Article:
"We can't confirm that this is a result of errant fire. In any case, we do not target UN facilities," military spokesman Lt. Col. Peter Lerner told reporters, while stressing that the military had urged the UN and the Red Cross to evacuate the school for three days leading up to the incident.

UNRWA, however, has challenged this. Spokespeople on the ground told Arabic language media that, while UNRWA was warned, it was not given remotely enough time to evacuate the building.

UNRWA spokesman Chris Gunness also separately wrote on twitter about the incident: “Precise coordinates of the UNRWA shelter in Beit Hanoun had been formally given to the Israeli army.”

The scores of Palestinians who had been sheltering at the school, have now begun lashing out at aid agencies. And people from the school say that they were misled when the International Red Cross Committee informed them that schools were the safest places to go to. Eyewitnesses additionally told the Middle East Eye that shortly before the blast they were told by ICRC to assemble in one place and that buses would arrive to take them to a safer location. Before the buses could arrive, however, the shelling started. With so many people huddled together the casualty count was almost certain to be huge. Whether the allegations are ultimately proved or not, the result is the same and many Palestinians say they have grown weary, even distrustful, of the aid group. 

Hamas has also now spoken out about the incident, saying that Beit Hanoun massacre was extremely ominous. 

Sami Abu Zuhri, Hamas spokesman criticised the International Red Cross for its silence and the group has vowed revenge.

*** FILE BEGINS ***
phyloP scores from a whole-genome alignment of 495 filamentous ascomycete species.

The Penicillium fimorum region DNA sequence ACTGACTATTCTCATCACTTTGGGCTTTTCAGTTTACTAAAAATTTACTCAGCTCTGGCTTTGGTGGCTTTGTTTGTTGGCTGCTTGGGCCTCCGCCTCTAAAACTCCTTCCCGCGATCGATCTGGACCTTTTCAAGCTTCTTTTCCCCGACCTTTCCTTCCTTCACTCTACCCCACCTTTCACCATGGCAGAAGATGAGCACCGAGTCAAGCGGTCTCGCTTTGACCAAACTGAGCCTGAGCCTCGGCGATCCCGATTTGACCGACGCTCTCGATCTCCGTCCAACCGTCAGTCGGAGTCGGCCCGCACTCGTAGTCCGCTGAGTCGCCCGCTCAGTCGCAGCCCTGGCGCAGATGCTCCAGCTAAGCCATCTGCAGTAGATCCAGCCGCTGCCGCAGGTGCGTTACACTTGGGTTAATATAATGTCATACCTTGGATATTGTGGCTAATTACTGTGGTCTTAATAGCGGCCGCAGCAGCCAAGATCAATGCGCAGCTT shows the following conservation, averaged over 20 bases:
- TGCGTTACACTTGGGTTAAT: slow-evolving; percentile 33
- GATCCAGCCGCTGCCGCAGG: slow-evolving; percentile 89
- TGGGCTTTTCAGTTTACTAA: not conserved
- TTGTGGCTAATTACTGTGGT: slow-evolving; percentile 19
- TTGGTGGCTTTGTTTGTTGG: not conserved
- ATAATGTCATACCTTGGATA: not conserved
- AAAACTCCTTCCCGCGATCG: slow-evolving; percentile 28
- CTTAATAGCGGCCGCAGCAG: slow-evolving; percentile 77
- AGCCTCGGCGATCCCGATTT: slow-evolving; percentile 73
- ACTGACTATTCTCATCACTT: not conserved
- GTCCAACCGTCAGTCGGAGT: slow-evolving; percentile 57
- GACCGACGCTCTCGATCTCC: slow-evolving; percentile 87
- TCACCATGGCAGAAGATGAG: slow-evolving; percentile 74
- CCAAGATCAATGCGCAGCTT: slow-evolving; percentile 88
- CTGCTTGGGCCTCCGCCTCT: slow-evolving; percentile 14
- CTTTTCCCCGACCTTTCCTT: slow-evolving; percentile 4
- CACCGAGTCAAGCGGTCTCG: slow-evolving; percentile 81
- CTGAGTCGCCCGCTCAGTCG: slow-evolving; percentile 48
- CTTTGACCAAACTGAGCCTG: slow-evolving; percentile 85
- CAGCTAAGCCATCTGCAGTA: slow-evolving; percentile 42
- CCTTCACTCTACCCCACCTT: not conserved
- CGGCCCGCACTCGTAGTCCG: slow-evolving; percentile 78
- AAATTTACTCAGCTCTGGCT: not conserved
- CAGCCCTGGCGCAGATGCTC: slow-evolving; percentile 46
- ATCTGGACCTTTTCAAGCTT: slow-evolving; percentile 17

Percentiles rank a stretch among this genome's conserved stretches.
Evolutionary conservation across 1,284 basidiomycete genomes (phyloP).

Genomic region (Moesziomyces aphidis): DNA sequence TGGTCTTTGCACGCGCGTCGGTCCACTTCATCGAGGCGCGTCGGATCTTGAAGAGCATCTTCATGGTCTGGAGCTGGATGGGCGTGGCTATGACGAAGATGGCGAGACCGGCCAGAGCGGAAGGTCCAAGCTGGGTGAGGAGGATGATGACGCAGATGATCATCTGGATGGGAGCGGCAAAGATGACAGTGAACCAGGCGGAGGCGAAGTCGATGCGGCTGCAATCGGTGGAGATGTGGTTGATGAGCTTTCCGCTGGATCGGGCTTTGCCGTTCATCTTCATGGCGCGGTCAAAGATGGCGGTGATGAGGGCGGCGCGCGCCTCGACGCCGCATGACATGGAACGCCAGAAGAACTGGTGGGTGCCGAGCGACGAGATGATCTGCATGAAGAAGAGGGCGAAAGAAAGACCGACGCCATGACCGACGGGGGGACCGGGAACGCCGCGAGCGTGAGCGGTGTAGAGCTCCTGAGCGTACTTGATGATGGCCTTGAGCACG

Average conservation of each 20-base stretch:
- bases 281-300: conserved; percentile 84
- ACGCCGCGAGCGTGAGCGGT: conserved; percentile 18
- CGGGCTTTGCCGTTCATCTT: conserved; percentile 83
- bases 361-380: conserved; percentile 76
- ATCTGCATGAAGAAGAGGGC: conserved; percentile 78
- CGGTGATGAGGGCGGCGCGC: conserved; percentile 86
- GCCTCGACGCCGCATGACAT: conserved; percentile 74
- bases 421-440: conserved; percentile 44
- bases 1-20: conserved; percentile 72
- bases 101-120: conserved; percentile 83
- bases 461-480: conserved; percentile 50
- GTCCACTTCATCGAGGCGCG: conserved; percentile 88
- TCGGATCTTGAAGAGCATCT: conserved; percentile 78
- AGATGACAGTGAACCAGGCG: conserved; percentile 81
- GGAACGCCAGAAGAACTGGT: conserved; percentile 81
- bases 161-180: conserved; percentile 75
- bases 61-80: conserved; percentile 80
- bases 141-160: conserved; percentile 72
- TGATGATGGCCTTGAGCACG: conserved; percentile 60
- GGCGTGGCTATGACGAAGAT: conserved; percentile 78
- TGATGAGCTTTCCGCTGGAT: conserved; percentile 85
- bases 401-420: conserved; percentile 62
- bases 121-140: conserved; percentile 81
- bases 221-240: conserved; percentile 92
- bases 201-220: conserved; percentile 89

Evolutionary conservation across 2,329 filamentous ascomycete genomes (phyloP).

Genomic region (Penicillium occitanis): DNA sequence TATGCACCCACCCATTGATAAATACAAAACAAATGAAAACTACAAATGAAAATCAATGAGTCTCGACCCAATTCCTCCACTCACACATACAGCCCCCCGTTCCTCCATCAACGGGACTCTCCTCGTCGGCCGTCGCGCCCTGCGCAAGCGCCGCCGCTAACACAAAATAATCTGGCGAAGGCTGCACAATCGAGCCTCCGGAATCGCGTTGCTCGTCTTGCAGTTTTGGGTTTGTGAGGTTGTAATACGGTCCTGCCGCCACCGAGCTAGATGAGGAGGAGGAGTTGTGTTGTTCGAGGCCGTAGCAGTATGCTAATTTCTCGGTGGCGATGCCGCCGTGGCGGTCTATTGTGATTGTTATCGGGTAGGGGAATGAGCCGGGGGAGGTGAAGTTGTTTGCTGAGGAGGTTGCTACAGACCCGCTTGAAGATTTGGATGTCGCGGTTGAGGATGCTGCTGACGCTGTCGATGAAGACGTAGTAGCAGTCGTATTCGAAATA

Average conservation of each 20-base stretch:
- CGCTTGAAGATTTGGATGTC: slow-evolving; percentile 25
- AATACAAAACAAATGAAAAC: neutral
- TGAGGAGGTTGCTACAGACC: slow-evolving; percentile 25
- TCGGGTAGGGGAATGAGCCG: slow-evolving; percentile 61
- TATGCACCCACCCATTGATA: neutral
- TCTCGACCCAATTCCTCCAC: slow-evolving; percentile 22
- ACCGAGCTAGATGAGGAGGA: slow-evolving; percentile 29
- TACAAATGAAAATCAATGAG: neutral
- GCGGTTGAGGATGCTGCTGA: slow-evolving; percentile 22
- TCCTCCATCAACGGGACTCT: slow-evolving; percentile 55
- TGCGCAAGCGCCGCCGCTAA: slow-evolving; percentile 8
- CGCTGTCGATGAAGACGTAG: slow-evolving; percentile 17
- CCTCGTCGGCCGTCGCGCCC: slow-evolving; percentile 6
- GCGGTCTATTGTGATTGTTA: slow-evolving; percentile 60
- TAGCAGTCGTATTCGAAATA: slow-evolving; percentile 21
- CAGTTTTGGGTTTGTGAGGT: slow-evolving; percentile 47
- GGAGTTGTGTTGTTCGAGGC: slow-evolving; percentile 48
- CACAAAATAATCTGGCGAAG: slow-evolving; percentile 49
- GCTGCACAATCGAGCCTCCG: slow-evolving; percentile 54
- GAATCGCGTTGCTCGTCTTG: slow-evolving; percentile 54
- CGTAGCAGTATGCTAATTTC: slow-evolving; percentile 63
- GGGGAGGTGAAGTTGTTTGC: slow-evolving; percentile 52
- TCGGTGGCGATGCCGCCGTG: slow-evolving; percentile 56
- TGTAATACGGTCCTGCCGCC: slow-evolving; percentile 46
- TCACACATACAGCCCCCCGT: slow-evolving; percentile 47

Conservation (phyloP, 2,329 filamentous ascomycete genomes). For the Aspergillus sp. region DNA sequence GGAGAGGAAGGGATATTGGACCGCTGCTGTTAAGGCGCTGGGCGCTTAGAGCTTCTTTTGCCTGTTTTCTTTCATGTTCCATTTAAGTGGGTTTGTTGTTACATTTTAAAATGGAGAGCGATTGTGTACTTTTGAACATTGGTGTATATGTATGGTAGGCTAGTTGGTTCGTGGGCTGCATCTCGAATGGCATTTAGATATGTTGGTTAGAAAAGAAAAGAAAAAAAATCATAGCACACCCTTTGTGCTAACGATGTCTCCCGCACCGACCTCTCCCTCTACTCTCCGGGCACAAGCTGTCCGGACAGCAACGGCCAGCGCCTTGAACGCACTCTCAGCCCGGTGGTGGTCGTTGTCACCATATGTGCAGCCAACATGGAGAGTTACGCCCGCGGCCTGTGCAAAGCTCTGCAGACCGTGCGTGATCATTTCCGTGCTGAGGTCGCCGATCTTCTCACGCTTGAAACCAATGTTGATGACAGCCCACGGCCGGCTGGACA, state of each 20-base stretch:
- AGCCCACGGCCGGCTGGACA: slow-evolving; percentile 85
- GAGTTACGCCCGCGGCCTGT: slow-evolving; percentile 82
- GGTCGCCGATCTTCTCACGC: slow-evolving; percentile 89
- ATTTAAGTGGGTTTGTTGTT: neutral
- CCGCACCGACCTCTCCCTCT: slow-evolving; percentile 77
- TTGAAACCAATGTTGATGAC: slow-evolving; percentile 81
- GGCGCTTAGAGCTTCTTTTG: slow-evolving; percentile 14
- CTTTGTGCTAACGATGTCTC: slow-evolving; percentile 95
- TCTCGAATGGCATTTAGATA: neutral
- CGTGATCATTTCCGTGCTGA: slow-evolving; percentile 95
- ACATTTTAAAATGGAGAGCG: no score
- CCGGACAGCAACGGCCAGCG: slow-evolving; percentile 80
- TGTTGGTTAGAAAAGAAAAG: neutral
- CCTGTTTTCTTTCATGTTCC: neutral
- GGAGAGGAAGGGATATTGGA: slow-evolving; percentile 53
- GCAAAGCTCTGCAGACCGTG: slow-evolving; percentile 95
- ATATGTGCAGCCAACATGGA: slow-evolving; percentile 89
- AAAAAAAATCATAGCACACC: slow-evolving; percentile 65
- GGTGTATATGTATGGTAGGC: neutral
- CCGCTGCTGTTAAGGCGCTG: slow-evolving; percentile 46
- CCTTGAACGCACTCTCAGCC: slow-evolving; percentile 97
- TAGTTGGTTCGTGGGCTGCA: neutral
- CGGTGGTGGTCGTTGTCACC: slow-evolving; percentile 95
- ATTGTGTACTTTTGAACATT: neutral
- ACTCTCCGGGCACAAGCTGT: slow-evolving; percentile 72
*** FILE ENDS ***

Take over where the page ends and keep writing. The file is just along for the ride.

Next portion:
“Unfortunately, the Red Cross is not playing any role to scandalise the crimes of occupation and violating humanitarian ceasefire,” he told reporters.

Israel launched its military offensive on 8 July, with the declared objective of deterring Hamas from firing rockets from Gaza. Yet, the rockets are continuing after almost three weeks of war. So far the majority of the targets in Gaza have been civilian, according to the UN. 

The bombing of civilian structures is forbidden under international law, although Israel says that Hamas hides rockets beneath many of these structures, declaring the bombings legitimate.

However, in a densely populated area like Gaza, it has proved impossible to find anywhere that is a safe haven from Israeli wrath. The cost to civilian lives has been huge. 

The death toll since early morning on Thursday now stands at 112 Palestinians, with further strikes expected throughout the evening. Until now, evenings have seen some of the worst shelling. In the past 17 days of war, more than 805 Palestinians have been killed, another 4,800 injured, while 33 Israeli soldiers and two civilians, have been killed. 

And the death toll is only set to keep climbing. As the evening began to set in, in Gaza several of the Beit Hanoun families were still looking for missing family members, as were scores of other Gazans who have struggled to make contact with friends and family across the strip. 

To the east of Gaza City, the Red Crescent says there are between 30 and 50 people who are missing. No information has thus far emerged regarding their whereabouts. 

Um Mohammed Shamali has lost her three brothers and her niece. The last time she was in touch with her brother, he said, “send me an ambulance, please I am injured and bleeding.” Then his mobile phone died and Um Mohammed has heard nothing since.

International aid groups are trying to intensify rescue and search efforts but to little avail. According to UNRWA's Gunness: “Over the course of the day UNRWA tried to coordinate with the Israeli Army a window for civilians to leave but it was never granted.”

This leaves Um Mohammed and the countless others like her with little hope that aid agencies will be able to act as any kind of barrier to further Israeli attacks that look set to continue wreaking a terrible toll on Gaza.